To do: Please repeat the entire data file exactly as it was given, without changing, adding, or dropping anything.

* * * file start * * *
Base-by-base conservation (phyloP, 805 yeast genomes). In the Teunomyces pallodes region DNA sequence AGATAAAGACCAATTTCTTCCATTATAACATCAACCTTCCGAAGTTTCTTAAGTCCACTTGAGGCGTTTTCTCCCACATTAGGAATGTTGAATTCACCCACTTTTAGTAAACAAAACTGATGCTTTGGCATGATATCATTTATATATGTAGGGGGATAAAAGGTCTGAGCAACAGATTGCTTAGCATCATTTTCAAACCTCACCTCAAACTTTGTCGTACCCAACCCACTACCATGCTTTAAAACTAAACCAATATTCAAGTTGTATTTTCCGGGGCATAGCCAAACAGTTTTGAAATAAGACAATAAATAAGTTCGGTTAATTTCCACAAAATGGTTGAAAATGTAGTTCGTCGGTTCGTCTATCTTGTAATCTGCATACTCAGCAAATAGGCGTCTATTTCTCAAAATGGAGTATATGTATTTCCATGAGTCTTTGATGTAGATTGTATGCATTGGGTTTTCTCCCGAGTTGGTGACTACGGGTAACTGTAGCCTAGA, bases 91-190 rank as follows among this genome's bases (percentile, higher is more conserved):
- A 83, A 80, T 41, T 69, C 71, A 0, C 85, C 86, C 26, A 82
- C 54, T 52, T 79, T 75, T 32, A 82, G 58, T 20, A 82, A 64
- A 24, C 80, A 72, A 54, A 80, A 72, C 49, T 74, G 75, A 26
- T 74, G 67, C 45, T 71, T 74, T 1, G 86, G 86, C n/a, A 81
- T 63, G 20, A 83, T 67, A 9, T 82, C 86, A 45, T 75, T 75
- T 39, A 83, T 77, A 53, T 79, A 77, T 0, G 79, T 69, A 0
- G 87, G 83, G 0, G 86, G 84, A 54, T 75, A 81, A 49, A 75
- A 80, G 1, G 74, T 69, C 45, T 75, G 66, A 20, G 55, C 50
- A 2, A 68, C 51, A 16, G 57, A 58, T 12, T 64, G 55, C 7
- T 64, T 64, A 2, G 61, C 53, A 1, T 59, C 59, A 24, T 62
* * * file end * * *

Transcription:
Base-by-base conservation (phyloP, 805 yeast genomes). In the Teunomyces pallodes region DNA sequence AGATAAAGACCAATTTCTTCCATTATAACATCAACCTTCCGAAGTTTCTTAAGTCCACTTGAGGCGTTTTCTCCCACATTAGGAATGTTGAATTCACCCACTTTTAGTAAACAAAACTGATGCTTTGGCATGATATCATTTATATATGTAGGGGGATAAAAGGTCTGAGCAACAGATTGCTTAGCATCATTTTCAAACCTCACCTCAAACTTTGTCGTACCCAACCCACTACCATGCTTTAAAACTAAACCAATATTCAAGTTGTATTTTCCGGGGCATAGCCAAACAGTTTTGAAATAAGACAATAAATAAGTTCGGTTAATTTCCACAAAATGGTTGAAAATGTAGTTCGTCGGTTCGTCTATCTTGTAATCTGCATACTCAGCAAATAGGCGTCTATTTCTCAAAATGGAGTATATGTATTTCCATGAGTCTTTGATGTAGATTGTATGCATTGGGTTTTCTCCCGAGTTGGTGACTACGGGTAACTGTAGCCTAGA, bases 91-190 rank as follows among this genome's bases (percentile, higher is more conserved):
- A 83, A 80, T 41, T 69, C 71, A 0, C 85, C 86, C 26, A 82
- C 54, T 52, T 79, T 75, T 32, A 82, G 58, T 20, A 82, A 64
- A 24, C 80, A 72, A 54, A 80, A 72, C 49, T 74, G 75, A 26
- T 74, G 67, C 45, T 71, T 74, T 1, G 86, G 86, C n/a, A 81
- T 63, G 20, A 83, T 67, A 9, T 82, C 86, A 45, T 75, T 75
- T 39, A 83, T 77, A 53, T 79, A 77, T 0, G 79, T 69, A 0
- G 87, G 83, G 0, G 86, G 84, A 54, T 75, A 81, A 49, A 75
- A 80, G 1, G 74, T 69, C 45, T 75, G 66, A 20, G 55, C 50
- A 2, A 68, C 51, A 16, G 57, A 58, T 12, T 64, G 55, C 7
- T 64, T 64, A 2, G 61, C 53, A 1, T 59, C 59, A 24, T 62